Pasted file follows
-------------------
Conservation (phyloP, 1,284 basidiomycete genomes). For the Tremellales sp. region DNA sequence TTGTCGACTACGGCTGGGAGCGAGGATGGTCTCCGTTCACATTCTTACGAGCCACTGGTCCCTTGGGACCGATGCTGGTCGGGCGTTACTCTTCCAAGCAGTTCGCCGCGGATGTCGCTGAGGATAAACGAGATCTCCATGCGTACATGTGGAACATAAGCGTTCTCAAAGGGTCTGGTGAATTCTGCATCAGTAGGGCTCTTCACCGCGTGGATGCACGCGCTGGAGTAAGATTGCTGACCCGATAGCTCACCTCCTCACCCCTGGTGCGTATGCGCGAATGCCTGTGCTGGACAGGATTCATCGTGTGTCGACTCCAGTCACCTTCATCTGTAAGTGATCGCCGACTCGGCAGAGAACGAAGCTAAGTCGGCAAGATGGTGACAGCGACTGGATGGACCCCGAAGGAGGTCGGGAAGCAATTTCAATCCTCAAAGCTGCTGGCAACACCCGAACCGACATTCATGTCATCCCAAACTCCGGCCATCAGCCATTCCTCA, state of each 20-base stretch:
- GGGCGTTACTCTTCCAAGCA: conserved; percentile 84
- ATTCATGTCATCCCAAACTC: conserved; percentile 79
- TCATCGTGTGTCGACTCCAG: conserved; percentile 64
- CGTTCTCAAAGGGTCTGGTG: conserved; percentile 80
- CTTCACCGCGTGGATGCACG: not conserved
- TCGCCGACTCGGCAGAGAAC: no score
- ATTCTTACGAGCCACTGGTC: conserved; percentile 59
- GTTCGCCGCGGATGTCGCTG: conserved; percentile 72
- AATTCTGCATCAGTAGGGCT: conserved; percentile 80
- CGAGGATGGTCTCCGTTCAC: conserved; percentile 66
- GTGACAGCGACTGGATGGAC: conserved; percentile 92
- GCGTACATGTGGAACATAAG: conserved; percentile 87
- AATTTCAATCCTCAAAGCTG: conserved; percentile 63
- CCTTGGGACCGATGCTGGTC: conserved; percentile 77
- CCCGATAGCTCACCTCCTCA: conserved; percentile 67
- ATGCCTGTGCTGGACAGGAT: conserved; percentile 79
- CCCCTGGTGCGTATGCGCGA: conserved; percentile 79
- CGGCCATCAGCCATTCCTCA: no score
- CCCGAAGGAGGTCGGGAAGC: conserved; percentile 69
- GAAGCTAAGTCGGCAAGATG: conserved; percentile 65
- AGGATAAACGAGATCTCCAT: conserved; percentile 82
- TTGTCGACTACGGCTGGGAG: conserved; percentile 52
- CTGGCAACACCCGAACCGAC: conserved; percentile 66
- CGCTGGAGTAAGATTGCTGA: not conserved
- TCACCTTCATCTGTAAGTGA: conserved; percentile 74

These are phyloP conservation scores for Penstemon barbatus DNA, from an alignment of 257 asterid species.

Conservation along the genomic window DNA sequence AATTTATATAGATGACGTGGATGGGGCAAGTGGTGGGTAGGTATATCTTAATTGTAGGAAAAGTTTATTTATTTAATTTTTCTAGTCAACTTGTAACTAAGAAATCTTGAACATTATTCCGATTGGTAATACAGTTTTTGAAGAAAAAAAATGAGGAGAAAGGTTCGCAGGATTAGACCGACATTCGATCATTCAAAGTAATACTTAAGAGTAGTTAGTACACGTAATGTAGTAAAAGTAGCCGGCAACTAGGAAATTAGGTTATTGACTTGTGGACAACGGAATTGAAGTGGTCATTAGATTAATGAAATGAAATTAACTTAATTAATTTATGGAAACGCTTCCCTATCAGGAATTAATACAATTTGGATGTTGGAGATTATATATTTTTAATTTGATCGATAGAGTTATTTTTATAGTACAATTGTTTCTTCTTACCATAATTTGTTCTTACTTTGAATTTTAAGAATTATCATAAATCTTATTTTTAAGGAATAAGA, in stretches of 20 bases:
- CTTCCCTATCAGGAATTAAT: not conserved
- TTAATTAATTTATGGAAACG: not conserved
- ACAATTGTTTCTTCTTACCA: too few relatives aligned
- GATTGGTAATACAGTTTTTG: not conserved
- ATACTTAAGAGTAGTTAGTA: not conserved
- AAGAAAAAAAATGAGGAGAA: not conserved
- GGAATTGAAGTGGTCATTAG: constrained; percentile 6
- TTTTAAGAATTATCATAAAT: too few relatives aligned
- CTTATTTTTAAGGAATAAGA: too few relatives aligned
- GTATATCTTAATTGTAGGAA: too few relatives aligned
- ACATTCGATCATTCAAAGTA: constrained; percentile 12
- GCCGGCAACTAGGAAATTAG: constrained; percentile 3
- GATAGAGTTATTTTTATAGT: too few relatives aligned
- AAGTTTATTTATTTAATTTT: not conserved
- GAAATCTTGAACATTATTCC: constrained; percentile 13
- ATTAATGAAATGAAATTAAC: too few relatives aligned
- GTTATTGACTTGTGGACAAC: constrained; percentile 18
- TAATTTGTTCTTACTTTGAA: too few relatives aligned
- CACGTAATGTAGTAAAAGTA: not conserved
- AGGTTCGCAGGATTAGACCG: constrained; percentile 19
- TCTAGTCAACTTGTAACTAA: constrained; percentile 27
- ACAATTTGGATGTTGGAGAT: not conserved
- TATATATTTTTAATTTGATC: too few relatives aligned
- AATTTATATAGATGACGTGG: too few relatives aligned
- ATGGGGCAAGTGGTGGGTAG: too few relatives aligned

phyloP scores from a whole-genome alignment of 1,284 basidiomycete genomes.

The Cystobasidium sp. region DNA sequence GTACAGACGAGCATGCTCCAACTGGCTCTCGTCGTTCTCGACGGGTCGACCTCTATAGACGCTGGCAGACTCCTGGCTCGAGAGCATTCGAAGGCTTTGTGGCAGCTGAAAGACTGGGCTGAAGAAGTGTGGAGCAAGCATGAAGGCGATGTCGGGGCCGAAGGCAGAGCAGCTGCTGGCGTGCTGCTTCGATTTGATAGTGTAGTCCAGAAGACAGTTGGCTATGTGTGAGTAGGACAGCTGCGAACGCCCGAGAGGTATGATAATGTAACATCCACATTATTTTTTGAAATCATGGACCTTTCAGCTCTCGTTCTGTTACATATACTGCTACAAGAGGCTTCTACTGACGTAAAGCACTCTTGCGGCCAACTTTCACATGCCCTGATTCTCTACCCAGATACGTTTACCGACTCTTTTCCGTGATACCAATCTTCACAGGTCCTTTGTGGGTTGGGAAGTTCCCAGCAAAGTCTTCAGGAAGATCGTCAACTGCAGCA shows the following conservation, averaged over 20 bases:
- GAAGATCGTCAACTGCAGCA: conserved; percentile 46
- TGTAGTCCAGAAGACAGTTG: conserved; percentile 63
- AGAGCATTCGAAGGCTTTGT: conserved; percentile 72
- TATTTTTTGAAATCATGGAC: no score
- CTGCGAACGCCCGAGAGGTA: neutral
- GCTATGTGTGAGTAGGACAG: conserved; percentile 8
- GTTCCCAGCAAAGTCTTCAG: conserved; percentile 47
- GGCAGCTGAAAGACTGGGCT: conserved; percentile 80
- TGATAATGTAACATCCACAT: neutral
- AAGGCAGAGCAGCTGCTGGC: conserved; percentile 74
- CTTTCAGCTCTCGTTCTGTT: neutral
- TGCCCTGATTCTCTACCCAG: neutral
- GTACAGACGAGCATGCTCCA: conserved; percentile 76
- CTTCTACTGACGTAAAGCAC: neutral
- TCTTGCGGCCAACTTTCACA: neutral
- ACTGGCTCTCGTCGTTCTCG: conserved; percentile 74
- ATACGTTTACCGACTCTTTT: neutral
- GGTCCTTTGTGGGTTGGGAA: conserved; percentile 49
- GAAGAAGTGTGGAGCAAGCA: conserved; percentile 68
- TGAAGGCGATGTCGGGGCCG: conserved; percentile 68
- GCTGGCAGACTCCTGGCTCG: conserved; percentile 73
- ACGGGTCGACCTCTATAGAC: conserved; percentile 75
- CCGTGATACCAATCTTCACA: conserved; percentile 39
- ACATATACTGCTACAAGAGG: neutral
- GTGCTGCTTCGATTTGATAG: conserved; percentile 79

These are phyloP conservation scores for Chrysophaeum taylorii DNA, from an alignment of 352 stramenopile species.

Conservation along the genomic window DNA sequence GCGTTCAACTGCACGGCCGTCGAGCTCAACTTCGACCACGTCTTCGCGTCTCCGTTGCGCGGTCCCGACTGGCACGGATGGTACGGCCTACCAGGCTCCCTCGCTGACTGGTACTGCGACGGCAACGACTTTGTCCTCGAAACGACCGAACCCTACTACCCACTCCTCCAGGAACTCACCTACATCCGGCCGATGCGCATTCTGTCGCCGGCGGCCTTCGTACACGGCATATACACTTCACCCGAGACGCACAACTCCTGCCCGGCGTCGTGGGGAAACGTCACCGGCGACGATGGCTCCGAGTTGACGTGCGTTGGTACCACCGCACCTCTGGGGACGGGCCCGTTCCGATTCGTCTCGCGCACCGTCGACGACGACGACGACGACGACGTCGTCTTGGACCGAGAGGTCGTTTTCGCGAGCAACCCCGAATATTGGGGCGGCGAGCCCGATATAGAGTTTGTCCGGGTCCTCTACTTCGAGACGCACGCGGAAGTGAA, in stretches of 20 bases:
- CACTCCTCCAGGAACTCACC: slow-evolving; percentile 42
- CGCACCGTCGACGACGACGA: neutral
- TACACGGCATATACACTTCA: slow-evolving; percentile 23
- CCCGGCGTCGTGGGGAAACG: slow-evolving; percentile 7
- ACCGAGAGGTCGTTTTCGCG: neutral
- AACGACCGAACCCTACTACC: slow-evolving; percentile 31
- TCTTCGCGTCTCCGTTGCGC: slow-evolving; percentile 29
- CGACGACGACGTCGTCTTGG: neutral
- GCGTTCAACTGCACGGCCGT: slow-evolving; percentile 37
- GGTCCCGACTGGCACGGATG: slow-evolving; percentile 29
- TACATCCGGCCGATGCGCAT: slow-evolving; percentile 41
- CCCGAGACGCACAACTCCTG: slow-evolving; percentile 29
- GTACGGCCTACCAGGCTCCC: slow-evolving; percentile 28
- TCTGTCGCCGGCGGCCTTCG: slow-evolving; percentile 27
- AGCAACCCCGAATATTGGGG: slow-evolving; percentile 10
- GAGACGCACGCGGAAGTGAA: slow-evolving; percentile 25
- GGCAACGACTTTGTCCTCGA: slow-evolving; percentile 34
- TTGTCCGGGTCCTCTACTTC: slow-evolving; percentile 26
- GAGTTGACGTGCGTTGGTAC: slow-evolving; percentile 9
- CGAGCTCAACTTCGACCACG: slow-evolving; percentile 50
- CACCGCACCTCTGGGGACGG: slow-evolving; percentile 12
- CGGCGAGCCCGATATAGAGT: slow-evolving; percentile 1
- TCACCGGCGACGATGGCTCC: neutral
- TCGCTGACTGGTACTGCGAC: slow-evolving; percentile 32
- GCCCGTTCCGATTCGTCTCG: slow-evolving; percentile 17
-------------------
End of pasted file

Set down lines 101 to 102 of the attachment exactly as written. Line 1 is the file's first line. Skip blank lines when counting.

- GAGTTGACGTGCGTTGGTAC: slow-evolving; percentile 9
- CGAGCTCAACTTCGACCACG: slow-evolving; percentile 50